Conflicts with Parents

Conflicts with Parents

There are a number of specific strategies to use when dealing with parents that will empower parents and diffuse a tense situation.

  • Recognize and acknowledge the problem. Often, we tend to ignore problems until they reach a crisis point. For example, when a parent gets into the habit of picking up their child late from child care, we need to address it before it crosses our comfort zone; otherwise we might handle the situation rashly or unprofessionally.


  • Seeking space. When a parent is intimidating or potentially aggressive, it’s a good idea to choose a space where teachers have a natural advantage; advantage comes from a familiar environment and/or the proximity of support available there.


  • Being professional. Being professional has many faces to it, but the most important is being respectful. Sometimes a parent has a demand that you can’t satisfy. For example, sometimes a parent has an issue with another child or family in the program and wants you to disenroll that child. In this case, you acknowledge their concerns and explain how decisions like this are made in your program. You can be respectful and firm about your policies at the same time.


  • Creating equality. Unfortunately, parents often treat early childhood professionals disrespectfully and try to dominate the situation. When you maintain eye contact and show respect and confidence, you are creating a feeling of equality, which the parent will come to recognize. This is a good strategy to use when working with parents who like to argue over myriad minor issues as a way of exerting control.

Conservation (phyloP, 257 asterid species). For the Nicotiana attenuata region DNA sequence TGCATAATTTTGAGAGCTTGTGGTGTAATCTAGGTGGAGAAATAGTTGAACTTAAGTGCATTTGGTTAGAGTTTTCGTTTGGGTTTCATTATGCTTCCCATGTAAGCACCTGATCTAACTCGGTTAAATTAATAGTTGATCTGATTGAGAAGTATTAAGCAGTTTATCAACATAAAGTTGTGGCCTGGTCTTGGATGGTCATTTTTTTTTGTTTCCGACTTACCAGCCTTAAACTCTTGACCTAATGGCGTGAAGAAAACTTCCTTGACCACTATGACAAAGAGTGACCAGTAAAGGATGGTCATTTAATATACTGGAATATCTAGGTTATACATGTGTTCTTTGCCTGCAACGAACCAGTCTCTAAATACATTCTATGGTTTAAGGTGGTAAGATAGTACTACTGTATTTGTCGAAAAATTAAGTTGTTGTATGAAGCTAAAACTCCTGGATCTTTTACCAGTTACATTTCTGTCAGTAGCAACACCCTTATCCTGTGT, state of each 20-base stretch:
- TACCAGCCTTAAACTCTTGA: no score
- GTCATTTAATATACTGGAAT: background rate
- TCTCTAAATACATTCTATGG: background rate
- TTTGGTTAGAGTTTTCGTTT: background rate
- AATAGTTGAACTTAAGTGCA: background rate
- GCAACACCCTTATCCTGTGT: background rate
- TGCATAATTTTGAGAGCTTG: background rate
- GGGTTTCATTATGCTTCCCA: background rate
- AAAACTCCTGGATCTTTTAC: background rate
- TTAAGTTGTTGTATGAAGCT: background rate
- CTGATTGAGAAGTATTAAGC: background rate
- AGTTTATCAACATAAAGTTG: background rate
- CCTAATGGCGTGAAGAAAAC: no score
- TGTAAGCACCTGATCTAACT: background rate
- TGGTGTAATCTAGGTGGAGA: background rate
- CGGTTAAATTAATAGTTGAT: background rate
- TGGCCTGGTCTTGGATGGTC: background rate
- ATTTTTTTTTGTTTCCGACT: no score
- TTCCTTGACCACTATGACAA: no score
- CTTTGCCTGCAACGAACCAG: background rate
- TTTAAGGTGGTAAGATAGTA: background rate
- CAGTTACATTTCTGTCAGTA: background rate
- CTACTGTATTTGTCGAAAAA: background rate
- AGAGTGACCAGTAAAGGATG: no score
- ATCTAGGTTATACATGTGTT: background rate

• Avoiding blame. When dealing with parents who are upset, it’s important to listen to them and acknowledge their feelings. This strategy helps teachers identify parent’s fears, as well as their real concerns hidden under their angry outbursts. Once you figure out the problem, you can name it and then determine how to resolve it.


  • Staying focused on the problem. The willingness to solve the problem is very crucial. Sometimes, a parent is uncomfortable bringing up issues. But teachers might be able to recognize those. Unaddressed concerns and issues, however minor they are, can result in real pain later.


As early childhood educators, we usually see ourselves as nurturing, kind people and generally don’t like confrontations. To stay in our comfort zone, we might avoid situations that need to be addressed. Avoiding situations that demand our attention can make us less effective in our jobs and ultimately impacts the quality of our relationships with others and the quality of our program. Learning how to handle our emotions and address the needs of parents who come to us for help is one way that we demonstrate our professionalism and commitment to the children we serve.


From Stepping Out of our Comfort Zone by Madhavi Sudarsana. Exchange Magazine, March/April 2010